Mapping Urban Cafés and Modern Jewish Culture

The History of Odessa

In the Beginning

Odessa was established in 1794 by the Empress Catherine the Great on land conquered from the Ottoman Empire on the site of the Black Sea fortress town of Khadzhibei. Catherine sent notices throughout Europe offering migrants land, tax exemptions, and religious freedom, attracting migrants of all types. 


Thanks to its status until 1859 as a porto franco —a free port, exempt from taxes—Odessa attracted wealthy foreign merchants and exporters. Within a few decades, it became a sizable city as well as the preeminent Russian grain-exporting center. Odessa was multinational, multilingual, and multiethnic, which was reflected in its cafés. The 1855 Robert Sears guide to the Russian Empire declared that

“there is perhaps no town in the world in which so many different tongues may be heard as in the streets and coffeehouses of Odessa, the motley population consisting of Russians, Tartars, Greeks, Jews, Poles, Italians, Germans, French, etc.”

In particular, Odessa appealed to Jewish migrants because the city was located at the southern end of the Pale of Settlement, the area of the Russian Empire to which Jews were confined. This meant that Jews could settle there with few restrictions. Many Jews, both from Galicia, especially the city of Brody, and from small towns throughout the Russian Empire, made their way to Odessa in search of a better life.

Jewish Enlightenment

Politically and culturally, toward the middle of the nineteenth century, Odessa became a center of Jewish life and attracted many maskilim: proponents of the Haskalah, the Jewish Enlightenment that began to take hold in eastern European cities and towns. In the 1860s, Odessa was the empire’s center for the publication of multilingual Jewish periodicals. Rassvet, Sion, and Den appeared in Russian-language editions between 1860 and 1871, as did Ha-melits in Hebrew and Kol mevaser in Yiddish in the same period. By the late 1860s, major Jewish book publishers opened branches in Odessa, promoting, among other publications, books of the Haskalah movement.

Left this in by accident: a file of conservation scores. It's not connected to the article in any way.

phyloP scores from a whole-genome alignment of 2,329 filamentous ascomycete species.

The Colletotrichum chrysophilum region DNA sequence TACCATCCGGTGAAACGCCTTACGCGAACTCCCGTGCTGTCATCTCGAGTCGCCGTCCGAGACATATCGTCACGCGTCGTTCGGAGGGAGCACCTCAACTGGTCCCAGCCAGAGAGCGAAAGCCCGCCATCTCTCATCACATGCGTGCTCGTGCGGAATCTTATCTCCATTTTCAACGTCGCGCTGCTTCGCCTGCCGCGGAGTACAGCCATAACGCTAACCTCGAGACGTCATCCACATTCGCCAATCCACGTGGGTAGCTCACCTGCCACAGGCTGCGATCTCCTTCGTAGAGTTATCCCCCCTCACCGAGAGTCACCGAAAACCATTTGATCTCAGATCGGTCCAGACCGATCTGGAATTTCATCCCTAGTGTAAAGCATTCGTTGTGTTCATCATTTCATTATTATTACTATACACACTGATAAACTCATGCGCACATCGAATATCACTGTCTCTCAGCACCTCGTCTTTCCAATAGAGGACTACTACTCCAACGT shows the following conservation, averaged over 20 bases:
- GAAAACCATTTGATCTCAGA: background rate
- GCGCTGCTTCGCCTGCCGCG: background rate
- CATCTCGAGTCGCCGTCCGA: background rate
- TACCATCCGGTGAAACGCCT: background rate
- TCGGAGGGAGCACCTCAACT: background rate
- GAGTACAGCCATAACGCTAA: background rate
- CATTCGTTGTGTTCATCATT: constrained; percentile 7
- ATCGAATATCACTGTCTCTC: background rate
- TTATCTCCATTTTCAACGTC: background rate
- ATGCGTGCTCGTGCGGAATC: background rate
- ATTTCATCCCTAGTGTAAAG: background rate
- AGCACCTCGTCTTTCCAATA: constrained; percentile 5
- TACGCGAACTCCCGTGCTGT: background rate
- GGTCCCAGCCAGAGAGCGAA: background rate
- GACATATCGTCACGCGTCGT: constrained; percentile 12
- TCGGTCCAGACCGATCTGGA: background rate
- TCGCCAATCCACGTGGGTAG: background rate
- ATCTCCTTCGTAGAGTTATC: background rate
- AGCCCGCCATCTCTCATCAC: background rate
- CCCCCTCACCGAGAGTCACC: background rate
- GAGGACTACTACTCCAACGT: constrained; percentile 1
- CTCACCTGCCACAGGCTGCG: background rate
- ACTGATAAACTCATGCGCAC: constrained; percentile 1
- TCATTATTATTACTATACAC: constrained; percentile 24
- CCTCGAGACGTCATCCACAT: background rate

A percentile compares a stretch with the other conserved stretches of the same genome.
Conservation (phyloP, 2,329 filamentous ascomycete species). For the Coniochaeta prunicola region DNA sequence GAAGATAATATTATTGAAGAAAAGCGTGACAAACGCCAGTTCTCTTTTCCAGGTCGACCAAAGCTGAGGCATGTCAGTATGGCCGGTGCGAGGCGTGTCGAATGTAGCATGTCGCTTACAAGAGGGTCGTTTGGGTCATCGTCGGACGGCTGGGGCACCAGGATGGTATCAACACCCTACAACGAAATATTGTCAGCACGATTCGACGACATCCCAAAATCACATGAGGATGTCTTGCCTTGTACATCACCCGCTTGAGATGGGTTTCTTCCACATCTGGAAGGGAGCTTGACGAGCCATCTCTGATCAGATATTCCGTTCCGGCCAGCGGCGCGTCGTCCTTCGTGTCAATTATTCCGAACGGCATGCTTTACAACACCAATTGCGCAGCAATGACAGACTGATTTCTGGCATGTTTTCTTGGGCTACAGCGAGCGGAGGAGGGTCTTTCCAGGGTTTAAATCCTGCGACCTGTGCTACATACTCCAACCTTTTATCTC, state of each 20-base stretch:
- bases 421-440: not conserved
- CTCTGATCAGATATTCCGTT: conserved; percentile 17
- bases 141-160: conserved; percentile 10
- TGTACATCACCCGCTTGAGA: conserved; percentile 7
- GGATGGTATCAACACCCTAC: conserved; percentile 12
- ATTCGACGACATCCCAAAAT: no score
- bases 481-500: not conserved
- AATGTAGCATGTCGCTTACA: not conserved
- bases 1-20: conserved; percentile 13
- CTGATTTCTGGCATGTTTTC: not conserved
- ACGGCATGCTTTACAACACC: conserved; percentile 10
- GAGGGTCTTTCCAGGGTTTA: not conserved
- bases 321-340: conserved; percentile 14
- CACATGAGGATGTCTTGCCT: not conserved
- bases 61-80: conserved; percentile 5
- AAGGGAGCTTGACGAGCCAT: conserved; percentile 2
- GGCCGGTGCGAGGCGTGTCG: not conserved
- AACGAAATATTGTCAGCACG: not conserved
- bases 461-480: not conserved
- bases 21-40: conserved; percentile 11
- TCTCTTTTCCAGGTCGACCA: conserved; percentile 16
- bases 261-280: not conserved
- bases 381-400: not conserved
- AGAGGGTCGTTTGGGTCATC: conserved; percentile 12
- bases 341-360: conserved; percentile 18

Odessa in the Late Nineteenth Century

Toward the end of the nineteenth century, Odessa became the fourth-largest city in the Russian Empire. Around that time, Odessa was blessed, or cursed, with many cafés. In 1894, the newspaper Proshloe Odessy reported about 55 cafés and teahouses, 127 bakeries, and 413 restaurants in the city. In 1897, the 138,935 Jews constituted over a third of the city’s total population. Most of the Jews who lived in Odessa at end of the nineteenth century were migrants, from middle-class merchants to poor Jews, who were living and working as small artisans and middlemen in neighborhoods and suburbs such as Moldavanka

Around the same time, an extraordinary group of Jewish writers, intellectuals, and political figures formed a loose circle in the city that became known as the "Sages of Odessa." They wrote in Yiddish, Hebrew, and Russian and had followers far and wide. Yiddish theater also flourished in late-nineteenth century Odessa, nurtured by creative spaces like café-chantants and Café Fanconi where actors like Jacob Adler and Avrom Goldfaden would meet and perform. 

Revolution and Crime in the "City of Life"

After the assassination of Tsar Alexander II in 1881, there were waves of anti-Jewish violence in the Russian Empire including Odessa. Anti-Semitism and political tension in Odessa and its cafés only increased in 1905 in the wake of the abortive Russian Revolution against the tsarist regime, sparking a large pogrom in which at least four hundred Jews and one hundred non-Jews were killed and approximately three hundred people, mostly Jews, were injured.